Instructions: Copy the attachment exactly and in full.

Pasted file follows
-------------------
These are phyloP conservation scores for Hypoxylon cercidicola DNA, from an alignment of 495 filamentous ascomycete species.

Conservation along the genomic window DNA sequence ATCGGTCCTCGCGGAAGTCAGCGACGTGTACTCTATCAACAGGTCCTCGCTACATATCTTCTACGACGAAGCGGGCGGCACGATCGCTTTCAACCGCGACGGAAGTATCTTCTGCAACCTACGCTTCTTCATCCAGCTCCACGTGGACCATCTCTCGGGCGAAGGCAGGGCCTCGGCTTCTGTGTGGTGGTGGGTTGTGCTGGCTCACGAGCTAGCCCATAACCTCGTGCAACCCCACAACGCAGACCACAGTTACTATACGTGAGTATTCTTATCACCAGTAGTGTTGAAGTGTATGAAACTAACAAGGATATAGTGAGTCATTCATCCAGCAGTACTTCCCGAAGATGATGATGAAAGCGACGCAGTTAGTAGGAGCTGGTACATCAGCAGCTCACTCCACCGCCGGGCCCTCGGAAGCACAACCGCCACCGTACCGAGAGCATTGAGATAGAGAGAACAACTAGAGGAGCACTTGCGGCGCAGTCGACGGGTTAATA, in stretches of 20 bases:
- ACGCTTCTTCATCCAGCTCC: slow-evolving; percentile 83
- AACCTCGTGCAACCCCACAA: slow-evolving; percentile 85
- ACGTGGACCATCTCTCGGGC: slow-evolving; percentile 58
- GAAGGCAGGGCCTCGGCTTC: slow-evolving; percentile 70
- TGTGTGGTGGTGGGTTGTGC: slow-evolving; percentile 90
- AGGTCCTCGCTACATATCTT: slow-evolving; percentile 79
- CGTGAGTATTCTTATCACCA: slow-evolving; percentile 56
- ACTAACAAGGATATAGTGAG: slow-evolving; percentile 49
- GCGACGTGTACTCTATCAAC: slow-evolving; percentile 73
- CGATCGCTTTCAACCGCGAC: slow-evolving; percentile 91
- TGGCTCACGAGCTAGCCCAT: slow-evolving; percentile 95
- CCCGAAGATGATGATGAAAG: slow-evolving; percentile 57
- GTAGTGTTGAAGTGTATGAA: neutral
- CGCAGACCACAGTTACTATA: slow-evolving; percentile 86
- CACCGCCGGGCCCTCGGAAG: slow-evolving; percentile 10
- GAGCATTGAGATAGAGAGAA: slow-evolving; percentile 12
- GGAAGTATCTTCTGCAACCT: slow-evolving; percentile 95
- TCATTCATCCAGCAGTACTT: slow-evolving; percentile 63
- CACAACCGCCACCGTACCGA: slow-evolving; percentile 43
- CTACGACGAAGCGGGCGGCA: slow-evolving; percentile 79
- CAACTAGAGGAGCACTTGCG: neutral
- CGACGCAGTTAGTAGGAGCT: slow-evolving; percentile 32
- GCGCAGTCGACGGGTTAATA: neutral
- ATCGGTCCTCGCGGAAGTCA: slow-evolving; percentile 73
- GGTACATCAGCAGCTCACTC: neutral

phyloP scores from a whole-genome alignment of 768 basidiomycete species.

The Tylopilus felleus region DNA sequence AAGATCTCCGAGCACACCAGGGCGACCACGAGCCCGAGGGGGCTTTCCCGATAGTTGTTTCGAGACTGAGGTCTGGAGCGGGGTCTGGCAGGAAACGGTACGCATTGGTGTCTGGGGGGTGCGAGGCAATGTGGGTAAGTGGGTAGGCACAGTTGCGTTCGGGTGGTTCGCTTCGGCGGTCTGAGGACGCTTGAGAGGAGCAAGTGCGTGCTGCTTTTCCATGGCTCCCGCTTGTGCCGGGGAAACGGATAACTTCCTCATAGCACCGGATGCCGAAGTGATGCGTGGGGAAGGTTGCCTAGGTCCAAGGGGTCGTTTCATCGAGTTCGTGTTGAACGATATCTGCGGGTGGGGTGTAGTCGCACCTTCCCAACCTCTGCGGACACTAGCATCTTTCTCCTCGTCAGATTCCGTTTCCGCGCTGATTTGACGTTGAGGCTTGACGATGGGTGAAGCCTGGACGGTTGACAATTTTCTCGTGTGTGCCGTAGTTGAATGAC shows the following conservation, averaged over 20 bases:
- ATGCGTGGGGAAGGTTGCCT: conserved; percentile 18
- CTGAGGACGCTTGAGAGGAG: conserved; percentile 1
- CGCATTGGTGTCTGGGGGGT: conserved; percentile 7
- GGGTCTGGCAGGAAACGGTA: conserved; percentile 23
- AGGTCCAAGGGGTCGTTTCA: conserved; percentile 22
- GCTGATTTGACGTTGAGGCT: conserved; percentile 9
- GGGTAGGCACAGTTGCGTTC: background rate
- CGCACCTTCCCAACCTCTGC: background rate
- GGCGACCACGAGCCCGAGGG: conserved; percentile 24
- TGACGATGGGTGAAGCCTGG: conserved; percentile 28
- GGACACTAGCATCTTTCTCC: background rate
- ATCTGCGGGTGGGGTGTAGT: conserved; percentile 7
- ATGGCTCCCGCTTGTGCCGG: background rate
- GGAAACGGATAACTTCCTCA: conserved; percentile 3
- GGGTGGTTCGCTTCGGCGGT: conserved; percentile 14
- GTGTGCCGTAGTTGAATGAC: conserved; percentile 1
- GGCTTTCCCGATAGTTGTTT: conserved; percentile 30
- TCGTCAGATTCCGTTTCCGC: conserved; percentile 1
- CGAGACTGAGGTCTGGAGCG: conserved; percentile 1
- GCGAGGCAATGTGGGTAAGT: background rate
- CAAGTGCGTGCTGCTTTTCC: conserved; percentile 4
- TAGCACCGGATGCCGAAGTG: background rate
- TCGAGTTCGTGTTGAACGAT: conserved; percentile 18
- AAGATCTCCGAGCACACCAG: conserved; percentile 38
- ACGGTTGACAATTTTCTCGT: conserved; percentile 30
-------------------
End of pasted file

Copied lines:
These are phyloP conservation scores for Hypoxylon cercidicola DNA, from an alignment of 495 filamentous ascomycete species.

Conservation along the genomic window DNA sequence ATCGGTCCTCGCGGAAGTCAGCGACGTGTACTCTATCAACAGGTCCTCGCTACATATCTTCTACGACGAAGCGGGCGGCACGATCGCTTTCAACCGCGACGGAAGTATCTTCTGCAACCTACGCTTCTTCATCCAGCTCCACGTGGACCATCTCTCGGGCGAAGGCAGGGCCTCGGCTTCTGTGTGGTGGTGGGTTGTGCTGGCTCACGAGCTAGCCCATAACCTCGTGCAACCCCACAACGCAGACCACAGTTACTATACGTGAGTATTCTTATCACCAGTAGTGTTGAAGTGTATGAAACTAACAAGGATATAGTGAGTCATTCATCCAGCAGTACTTCCCGAAGATGATGATGAAAGCGACGCAGTTAGTAGGAGCTGGTACATCAGCAGCTCACTCCACCGCCGGGCCCTCGGAAGCACAACCGCCACCGTACCGAGAGCATTGAGATAGAGAGAACAACTAGAGGAGCACTTGCGGCGCAGTCGACGGGTTAATA, in stretches of 20 bases:
- ACGCTTCTTCATCCAGCTCC: slow-evolving; percentile 83
- AACCTCGTGCAACCCCACAA: slow-evolving; percentile 85
- ACGTGGACCATCTCTCGGGC: slow-evolving; percentile 58
- GAAGGCAGGGCCTCGGCTTC: slow-evolving; percentile 70
- TGTGTGGTGGTGGGTTGTGC: slow-evolving; percentile 90
- AGGTCCTCGCTACATATCTT: slow-evolving; percentile 79
- CGTGAGTATTCTTATCACCA: slow-evolving; percentile 56
- ACTAACAAGGATATAGTGAG: slow-evolving; percentile 49
- GCGACGTGTACTCTATCAAC: slow-evolving; percentile 73
- CGATCGCTTTCAACCGCGAC: slow-evolving; percentile 91
- TGGCTCACGAGCTAGCCCAT: slow-evolving; percentile 95
- CCCGAAGATGATGATGAAAG: slow-evolving; percentile 57
- GTAGTGTTGAAGTGTATGAA: neutral
- CGCAGACCACAGTTACTATA: slow-evolving; percentile 86
- CACCGCCGGGCCCTCGGAAG: slow-evolving; percentile 10
- GAGCATTGAGATAGAGAGAA: slow-evolving; percentile 12
- GGAAGTATCTTCTGCAACCT: slow-evolving; percentile 95
- TCATTCATCCAGCAGTACTT: slow-evolving; percentile 63
- CACAACCGCCACCGTACCGA: slow-evolving; percentile 43
- CTACGACGAAGCGGGCGGCA: slow-evolving; percentile 79
- CAACTAGAGGAGCACTTGCG: neutral
- CGACGCAGTTAGTAGGAGCT: slow-evolving; percentile 32
- GCGCAGTCGACGGGTTAATA: neutral
- ATCGGTCCTCGCGGAAGTCA: slow-evolving; percentile 73
- GGTACATCAGCAGCTCACTC: neutral

phyloP scores from a whole-genome alignment of 768 basidiomycete species.

The Tylopilus felleus region DNA sequence AAGATCTCCGAGCACACCAGGGCGACCACGAGCCCGAGGGGGCTTTCCCGATAGTTGTTTCGAGACTGAGGTCTGGAGCGGGGTCTGGCAGGAAACGGTACGCATTGGTGTCTGGGGGGTGCGAGGCAATGTGGGTAAGTGGGTAGGCACAGTTGCGTTCGGGTGGTTCGCTTCGGCGGTCTGAGGACGCTTGAGAGGAGCAAGTGCGTGCTGCTTTTCCATGGCTCCCGCTTGTGCCGGGGAAACGGATAACTTCCTCATAGCACCGGATGCCGAAGTGATGCGTGGGGAAGGTTGCCTAGGTCCAAGGGGTCGTTTCATCGAGTTCGTGTTGAACGATATCTGCGGGTGGGGTGTAGTCGCACCTTCCCAACCTCTGCGGACACTAGCATCTTTCTCCTCGTCAGATTCCGTTTCCGCGCTGATTTGACGTTGAGGCTTGACGATGGGTGAAGCCTGGACGGTTGACAATTTTCTCGTGTGTGCCGTAGTTGAATGAC shows the following conservation, averaged over 20 bases:
- ATGCGTGGGGAAGGTTGCCT: conserved; percentile 18
- CTGAGGACGCTTGAGAGGAG: conserved; percentile 1
- CGCATTGGTGTCTGGGGGGT: conserved; percentile 7
- GGGTCTGGCAGGAAACGGTA: conserved; percentile 23
- AGGTCCAAGGGGTCGTTTCA: conserved; percentile 22
- GCTGATTTGACGTTGAGGCT: conserved; percentile 9
- GGGTAGGCACAGTTGCGTTC: background rate
- CGCACCTTCCCAACCTCTGC: background rate
- GGCGACCACGAGCCCGAGGG: conserved; percentile 24
- TGACGATGGGTGAAGCCTGG: conserved; percentile 28
- GGACACTAGCATCTTTCTCC: background rate
- ATCTGCGGGTGGGGTGTAGT: conserved; percentile 7
- ATGGCTCCCGCTTGTGCCGG: background rate
- GGAAACGGATAACTTCCTCA: conserved; percentile 3
- GGGTGGTTCGCTTCGGCGGT: conserved; percentile 14
- GTGTGCCGTAGTTGAATGAC: conserved; percentile 1
- GGCTTTCCCGATAGTTGTTT: conserved; percentile 30
- TCGTCAGATTCCGTTTCCGC: conserved; percentile 1
- CGAGACTGAGGTCTGGAGCG: conserved; percentile 1
- GCGAGGCAATGTGGGTAAGT: background rate
- CAAGTGCGTGCTGCTTTTCC: conserved; percentile 4
- TAGCACCGGATGCCGAAGTG: background rate
- TCGAGTTCGTGTTGAACGAT: conserved; percentile 18
- AAGATCTCCGAGCACACCAG: conserved; percentile 38
- ACGGTTGACAATTTTCTCGT: conserved; percentile 30